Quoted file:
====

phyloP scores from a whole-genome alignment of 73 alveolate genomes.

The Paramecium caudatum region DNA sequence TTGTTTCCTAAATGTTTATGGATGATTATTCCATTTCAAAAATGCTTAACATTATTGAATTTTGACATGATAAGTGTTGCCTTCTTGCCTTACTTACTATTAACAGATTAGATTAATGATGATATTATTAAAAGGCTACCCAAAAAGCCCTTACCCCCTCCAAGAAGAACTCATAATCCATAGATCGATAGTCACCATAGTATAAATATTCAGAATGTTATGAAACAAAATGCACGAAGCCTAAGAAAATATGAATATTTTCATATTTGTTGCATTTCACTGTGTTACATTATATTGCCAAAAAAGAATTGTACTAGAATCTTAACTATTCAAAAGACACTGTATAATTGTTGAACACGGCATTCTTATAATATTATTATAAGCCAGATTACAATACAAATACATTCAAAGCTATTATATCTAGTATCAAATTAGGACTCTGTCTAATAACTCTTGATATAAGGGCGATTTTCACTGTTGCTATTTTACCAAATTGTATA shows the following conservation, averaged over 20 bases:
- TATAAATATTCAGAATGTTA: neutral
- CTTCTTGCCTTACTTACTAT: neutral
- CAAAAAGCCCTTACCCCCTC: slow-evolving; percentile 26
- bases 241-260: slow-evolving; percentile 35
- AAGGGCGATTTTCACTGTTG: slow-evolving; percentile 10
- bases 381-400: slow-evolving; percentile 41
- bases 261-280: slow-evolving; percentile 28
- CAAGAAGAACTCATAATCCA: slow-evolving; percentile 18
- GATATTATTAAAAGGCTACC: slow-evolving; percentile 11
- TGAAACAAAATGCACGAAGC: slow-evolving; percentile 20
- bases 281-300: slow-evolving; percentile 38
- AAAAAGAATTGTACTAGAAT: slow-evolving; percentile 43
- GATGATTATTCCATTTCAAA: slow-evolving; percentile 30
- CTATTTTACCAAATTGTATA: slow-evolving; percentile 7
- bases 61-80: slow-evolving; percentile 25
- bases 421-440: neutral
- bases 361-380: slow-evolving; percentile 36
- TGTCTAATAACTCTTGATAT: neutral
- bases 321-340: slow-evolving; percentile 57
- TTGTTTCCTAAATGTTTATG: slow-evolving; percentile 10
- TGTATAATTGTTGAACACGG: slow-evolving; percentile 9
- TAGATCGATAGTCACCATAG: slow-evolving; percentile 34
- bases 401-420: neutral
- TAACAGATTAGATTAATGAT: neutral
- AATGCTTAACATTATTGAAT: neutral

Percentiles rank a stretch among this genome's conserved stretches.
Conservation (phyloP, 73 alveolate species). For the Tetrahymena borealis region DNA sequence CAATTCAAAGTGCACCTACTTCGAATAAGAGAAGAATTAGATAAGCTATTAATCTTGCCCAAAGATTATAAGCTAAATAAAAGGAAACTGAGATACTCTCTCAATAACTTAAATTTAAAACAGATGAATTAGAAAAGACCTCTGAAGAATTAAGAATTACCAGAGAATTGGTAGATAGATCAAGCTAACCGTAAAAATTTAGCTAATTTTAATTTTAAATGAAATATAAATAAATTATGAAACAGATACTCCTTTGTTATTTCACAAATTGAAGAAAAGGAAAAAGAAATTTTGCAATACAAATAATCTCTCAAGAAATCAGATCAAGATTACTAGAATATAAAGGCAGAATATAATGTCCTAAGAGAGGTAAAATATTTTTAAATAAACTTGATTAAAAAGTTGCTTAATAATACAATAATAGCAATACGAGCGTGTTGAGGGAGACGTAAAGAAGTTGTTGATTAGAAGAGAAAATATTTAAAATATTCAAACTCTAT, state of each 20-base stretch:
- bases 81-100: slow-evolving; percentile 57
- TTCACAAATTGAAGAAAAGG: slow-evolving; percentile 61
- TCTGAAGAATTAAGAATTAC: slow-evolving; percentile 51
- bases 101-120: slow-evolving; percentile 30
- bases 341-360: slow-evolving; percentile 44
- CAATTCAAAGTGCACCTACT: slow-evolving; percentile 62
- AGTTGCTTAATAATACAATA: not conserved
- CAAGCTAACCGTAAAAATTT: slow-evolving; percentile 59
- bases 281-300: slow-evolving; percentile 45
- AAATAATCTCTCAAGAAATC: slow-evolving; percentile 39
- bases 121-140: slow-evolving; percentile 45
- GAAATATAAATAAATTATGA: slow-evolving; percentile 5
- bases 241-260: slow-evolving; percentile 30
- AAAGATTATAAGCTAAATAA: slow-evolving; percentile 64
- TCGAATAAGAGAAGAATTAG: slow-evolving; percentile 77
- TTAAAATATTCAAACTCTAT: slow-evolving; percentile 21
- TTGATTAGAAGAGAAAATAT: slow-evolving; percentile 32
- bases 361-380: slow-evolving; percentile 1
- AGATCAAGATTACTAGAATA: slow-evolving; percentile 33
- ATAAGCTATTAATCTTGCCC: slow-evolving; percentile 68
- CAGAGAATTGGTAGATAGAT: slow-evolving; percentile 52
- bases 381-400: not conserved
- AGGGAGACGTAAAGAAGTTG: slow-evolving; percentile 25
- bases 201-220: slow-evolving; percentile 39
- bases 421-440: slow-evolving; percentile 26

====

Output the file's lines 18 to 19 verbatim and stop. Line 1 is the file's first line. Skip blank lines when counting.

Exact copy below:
- bases 421-440: neutral
- bases 361-380: slow-evolving; percentile 36